The Big Sleep. RAYMOND CHANDLER.
The Big Sleep

The Big Sleep

“What did it matter where you lay once you were dead? In a dirty sump or in a marble tower on top of a high hill? You were dead, you were sleeping the big sleep, you were not bothered by things like that. Oil and water were the same as wind and air to you. You just slept the big sleep, not caring about the nastiness of how you died or where you fell. Me, I was part of the nastiness now...”

RARE ADVANCE READING COPY OF THE FIRST EDITION OF CHANDLER’S FIRST NOVEL AND INTRODUCING THE LEGENDARY DETECTIVE PHILIP MARLOWE.

“‘I was neat, clean, shaved and sober, and I didn’t care who knew it. I was everything the well-dressed private detective ought to be.’ This sentence, from the first paragraph of The Big Sleep, marks the last time you can be fully confident that you know what’s going on. The first novel by Raymond Chandler, who at the time was a 51-year-old former oil company executive, is a mosaic of shadows, a dark tracery of forking paths. Along them wanders Philip Marlowe, a cynical, perfectly hard-boiled private investigator hired by an old millionaire to find the husband of his beautiful, bitchy wildcat daughter. Marlowe is tough and determined, and he does his best to be a good guy, but there are no true heroes in Chandler’s sun-baked, godforsaken Los Angeles, and every plot turn reveals how truly twisted the human heart is” (Lev Grossman, “All-TIME 100 Novels”).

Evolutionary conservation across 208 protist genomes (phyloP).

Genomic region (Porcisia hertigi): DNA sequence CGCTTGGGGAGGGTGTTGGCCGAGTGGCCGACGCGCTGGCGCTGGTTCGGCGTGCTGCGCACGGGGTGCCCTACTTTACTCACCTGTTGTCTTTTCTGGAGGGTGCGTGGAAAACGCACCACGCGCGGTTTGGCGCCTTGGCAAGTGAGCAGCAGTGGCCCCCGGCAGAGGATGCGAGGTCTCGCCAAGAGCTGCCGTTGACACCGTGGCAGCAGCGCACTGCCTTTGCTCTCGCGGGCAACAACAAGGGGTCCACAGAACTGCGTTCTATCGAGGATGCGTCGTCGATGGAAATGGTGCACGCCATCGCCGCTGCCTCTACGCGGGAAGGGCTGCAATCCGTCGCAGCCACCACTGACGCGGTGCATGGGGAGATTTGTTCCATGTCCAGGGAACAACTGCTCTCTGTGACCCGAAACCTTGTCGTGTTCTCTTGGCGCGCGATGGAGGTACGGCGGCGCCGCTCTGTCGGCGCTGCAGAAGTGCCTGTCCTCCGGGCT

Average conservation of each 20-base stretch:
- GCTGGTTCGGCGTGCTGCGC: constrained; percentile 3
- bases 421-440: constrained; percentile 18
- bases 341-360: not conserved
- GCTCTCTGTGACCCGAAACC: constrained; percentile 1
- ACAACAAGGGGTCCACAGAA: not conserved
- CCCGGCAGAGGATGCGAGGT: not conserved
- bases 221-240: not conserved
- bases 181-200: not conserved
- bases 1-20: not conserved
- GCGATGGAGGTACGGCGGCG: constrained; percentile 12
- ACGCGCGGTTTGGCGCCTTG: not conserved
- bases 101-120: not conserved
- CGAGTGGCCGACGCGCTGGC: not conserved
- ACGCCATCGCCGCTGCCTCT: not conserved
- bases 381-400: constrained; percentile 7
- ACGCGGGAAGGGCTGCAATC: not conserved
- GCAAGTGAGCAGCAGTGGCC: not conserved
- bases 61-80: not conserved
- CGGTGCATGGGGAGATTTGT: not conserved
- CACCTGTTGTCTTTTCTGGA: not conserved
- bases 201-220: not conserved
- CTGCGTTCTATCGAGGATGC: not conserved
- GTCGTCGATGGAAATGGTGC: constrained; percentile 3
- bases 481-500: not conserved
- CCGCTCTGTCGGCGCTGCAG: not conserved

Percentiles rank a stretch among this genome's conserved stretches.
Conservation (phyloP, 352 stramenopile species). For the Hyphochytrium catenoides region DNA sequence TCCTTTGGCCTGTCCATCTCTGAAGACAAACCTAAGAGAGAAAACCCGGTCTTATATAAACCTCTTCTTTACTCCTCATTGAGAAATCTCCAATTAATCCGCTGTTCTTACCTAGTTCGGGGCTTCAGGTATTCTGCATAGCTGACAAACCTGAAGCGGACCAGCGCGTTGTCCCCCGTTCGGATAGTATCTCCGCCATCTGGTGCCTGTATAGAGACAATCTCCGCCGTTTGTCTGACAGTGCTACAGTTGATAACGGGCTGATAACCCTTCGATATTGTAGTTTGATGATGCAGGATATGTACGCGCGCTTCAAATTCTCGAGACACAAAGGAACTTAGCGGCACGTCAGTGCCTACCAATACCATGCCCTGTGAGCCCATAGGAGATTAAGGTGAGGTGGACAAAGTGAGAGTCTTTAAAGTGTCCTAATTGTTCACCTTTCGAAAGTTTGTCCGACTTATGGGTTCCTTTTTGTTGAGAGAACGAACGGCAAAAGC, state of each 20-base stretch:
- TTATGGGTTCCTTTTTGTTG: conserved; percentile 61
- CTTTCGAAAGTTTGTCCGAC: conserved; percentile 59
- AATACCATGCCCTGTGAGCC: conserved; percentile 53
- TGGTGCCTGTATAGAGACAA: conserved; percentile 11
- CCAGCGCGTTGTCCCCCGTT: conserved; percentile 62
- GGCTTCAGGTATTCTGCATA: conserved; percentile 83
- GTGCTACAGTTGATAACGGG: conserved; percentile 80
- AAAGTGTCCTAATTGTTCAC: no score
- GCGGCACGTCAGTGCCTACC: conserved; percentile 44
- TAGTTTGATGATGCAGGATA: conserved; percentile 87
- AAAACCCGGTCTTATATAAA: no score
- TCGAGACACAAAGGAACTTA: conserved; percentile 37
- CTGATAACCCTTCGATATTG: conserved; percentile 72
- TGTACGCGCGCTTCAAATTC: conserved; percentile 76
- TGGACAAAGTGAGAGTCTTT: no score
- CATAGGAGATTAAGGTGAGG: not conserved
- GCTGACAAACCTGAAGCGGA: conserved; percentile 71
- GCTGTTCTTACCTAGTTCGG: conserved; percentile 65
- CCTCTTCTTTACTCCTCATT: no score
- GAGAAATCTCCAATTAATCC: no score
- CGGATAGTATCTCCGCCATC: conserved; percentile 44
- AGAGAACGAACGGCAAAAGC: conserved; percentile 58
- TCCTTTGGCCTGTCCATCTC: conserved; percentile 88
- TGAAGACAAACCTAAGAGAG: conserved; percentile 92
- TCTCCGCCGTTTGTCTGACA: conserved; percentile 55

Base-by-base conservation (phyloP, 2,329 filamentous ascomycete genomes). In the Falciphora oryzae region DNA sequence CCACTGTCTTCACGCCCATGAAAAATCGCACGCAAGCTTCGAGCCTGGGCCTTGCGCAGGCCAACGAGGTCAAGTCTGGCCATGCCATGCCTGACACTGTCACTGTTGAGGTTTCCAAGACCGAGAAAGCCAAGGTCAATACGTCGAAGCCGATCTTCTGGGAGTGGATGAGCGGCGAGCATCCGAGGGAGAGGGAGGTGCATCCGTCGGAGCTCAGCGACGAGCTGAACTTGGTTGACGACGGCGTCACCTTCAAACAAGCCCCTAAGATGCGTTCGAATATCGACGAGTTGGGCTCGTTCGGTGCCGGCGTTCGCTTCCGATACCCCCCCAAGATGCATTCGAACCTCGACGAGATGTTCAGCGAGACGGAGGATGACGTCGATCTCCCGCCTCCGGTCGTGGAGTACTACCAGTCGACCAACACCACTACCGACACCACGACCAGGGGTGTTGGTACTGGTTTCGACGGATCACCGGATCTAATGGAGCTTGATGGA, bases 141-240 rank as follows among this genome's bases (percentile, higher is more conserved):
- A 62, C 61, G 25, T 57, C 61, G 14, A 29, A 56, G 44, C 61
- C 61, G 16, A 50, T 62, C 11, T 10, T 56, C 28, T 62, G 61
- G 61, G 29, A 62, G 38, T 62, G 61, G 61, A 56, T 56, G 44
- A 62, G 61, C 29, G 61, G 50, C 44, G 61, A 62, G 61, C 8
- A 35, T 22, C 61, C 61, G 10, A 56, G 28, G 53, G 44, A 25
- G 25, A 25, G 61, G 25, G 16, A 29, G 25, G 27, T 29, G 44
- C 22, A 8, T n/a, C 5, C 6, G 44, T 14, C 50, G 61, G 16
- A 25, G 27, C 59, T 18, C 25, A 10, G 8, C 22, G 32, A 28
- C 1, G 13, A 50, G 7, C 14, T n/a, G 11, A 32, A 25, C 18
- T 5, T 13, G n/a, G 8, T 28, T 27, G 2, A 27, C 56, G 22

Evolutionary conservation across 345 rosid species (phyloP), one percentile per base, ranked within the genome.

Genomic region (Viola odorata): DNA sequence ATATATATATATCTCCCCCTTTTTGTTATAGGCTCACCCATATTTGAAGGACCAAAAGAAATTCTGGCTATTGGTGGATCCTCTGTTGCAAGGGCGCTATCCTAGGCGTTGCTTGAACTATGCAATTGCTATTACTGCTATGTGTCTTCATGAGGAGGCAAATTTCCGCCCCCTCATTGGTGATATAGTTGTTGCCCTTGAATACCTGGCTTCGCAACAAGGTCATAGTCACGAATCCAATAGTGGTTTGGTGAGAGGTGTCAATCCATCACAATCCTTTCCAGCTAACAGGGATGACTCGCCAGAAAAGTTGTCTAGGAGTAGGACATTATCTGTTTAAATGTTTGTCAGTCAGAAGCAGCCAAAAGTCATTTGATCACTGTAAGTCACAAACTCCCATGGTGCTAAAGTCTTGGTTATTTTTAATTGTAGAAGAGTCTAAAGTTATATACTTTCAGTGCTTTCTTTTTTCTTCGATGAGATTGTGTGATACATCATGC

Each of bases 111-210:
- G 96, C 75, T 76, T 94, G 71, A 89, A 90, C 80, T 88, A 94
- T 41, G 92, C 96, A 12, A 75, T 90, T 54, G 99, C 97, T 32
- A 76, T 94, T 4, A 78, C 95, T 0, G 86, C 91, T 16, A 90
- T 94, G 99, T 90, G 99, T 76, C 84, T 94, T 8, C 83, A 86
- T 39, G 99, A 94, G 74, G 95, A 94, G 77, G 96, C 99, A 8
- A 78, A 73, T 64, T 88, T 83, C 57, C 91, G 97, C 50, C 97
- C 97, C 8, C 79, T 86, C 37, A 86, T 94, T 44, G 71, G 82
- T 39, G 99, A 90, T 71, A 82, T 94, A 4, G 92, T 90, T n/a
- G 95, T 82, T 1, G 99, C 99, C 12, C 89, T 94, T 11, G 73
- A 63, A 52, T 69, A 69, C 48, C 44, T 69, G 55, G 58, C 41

The Big Sleep “was the first of seven novels to feature the famed detective Philip Marlowe... [It] represents some major departures in the nature of the detective genre, changes that necessarily reflect the world in which it was written. Corrupt networks map out Chandler’s post-Prohibition era, be they explicitly criminal or nominally official, and it is the gray areas in between that allow the detective Philip Marlowe to exist. The gray, claustrophobic urban space is a major constituent of the novel; set in Southern California, the location could really be any major city given that exteriors are almost entirely absent. Rooms, cars, and even phone booths represent a series of divided compartments in which the story develops, a series of points with no connections.

"This is Chandler’s first Marlowe story, but there is no introduction to the character; rather, we leap straight into the investigation as it gets underway. This is essential to the nature of the world and the character, a new kind of 'hero' who seems only to become active when there is a crime to solve. We know nothing of his background and only ever see him return to his office, and this only when a trail is exhausted. Like Sergio Leone’s Man With No Name, Marlowe combines a kind of shabby fallibility—a hard drinker who seems to be constantly beaten up by men and women alike—with an almost supernatural authority whereby he seems to serenely coast over the jumbled twists and turns of the case, observing and randomly following leads and providence, until a solution is finally reached. That this is in such contrast to the Sherlock Holmes school of detective work—where central to the plot is the immense intellectuality of the detective that allows him to simply consider at length the facts in order to succeed—is perhaps the most significant factor in the novel’s literary importance” (Seb Franklin, Britannica).

The basis for classic 1946 Howard Hawks movie starring Humphrey Bogart and Lauren Bacall (with William Faulkner collaborating on the screen play).

New York: Alfred A. Knopf, 1939. Octavo, original printed wrappers; custom box. Fading and wear to spine, splits to wrapper joints (but holding); mild general wear. A fragile item: unrestored and in significantly better condition than most copies we could trace. RARE.

Price: $5,000 .

See all items in Literature
See all items by